FORT MYERS BEACH, Fla. (Oct. 5, 2022) – The U.S. Army Corps of Engineer’s 55th chief of engineers visited the Fort Myers Beach, Florida area to tour the damage from Hurricane Ian, a ferocious storm that struck the southwestern coast a week ago, unleashing widespread destruction of homes and businesses.
Lt. Gen. Scott Spellmon, commanding general of the U.S. Army Corps of Engineers, visited the Emergency Operations Center in Tallahassee, took an aerial tour of the hurricane damage over Fort Myers Beach and received various briefings from his Emergency Management Operations team on the support the Corps of Engineers is providing.
“Our hearts go out to the people of Florida,” said Spellmon. “Our priority is life, health and safety of all who are affected by Hurricane Ian.”
Florida was pummeled and flooded as a massive Hurricane Ian came ashore Wednesday, Sept. 28, bringing pounding storm surge, powerful wind and relentless rainfall from the southwestern coast up along the I-4 passage and into the Carolinas.
Spellmon said USACE is working in partnership with the local, state and federal response to Hurricane Ian. More than 800 USACE personnel and contractors are deployed and engaged, on the ground in Florida supporting emergency response operations such as temporary emergency power, infrastructure assessments and Operation Blue Roof with local, state, and federal partners in the affected areas.
“I wanted to get a first hand look on how we are getting after Gov. DeSantis’ priority for FEMA and the Corps,” said Spellmon. “For us that has been the provision of temporary emergency power, the work with water supply down in Lee County, getting the Blue Roof Program stood up and water management on the Kississimmee River Bason and infrastructure assessment.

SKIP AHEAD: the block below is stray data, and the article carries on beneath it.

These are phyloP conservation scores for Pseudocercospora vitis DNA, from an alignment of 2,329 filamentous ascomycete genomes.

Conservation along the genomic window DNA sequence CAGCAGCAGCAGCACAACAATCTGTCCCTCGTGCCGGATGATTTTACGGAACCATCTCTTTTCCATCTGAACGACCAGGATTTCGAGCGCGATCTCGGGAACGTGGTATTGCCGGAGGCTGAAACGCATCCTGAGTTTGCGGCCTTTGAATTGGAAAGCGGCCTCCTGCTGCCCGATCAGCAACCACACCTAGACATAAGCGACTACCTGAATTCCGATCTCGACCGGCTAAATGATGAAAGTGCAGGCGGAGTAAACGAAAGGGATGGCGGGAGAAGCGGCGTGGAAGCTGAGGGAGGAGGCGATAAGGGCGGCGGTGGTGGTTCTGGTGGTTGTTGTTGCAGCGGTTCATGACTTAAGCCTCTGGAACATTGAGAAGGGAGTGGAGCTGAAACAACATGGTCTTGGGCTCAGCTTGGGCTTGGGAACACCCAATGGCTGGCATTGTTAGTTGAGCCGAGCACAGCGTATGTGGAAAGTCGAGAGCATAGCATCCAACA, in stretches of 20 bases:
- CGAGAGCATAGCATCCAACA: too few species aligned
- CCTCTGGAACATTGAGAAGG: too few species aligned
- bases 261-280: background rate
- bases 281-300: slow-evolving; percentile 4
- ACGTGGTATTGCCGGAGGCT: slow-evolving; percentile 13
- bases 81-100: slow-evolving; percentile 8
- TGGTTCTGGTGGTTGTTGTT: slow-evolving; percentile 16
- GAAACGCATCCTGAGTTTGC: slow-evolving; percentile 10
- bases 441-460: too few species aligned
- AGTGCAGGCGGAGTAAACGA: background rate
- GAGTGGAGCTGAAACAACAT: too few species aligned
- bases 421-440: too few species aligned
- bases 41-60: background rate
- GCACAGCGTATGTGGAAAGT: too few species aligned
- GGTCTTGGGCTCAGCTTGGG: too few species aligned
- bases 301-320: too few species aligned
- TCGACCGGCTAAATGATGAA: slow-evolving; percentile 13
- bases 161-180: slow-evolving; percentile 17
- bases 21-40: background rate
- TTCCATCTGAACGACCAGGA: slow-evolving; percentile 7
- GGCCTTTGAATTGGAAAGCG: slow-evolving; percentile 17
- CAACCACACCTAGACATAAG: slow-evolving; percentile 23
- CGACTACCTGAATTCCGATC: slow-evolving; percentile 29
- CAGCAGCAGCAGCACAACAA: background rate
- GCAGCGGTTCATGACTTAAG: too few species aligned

Brig. Gen. Daniel Hibner, South Atlantic Division commander; and Col. James Booth, Jacksonville District commander, joined the Chief of Engineers touring various operation locations in Lee County.
Fort Myers Beach, along with Lee County’s other barrier islands, took the brunt of Hurricane Ian’s battering on Florida’s coastline. The storm, a Category 4 when it made landfall, sent 150 mph winds and a towering storm surge thriving beach businesses, damaged boats and left miles of debris against the shore in its aftermath.
(The public can obtain news, updates and information from the U.S. Army Corps of Engineers Jacksonville District on the district’s website at https://www.saj.usace.army.mil/, on Facebook at https://www.facebook.com/JacksonvilleDistrict and on Twitter at www.twitter.com/JaxStrong.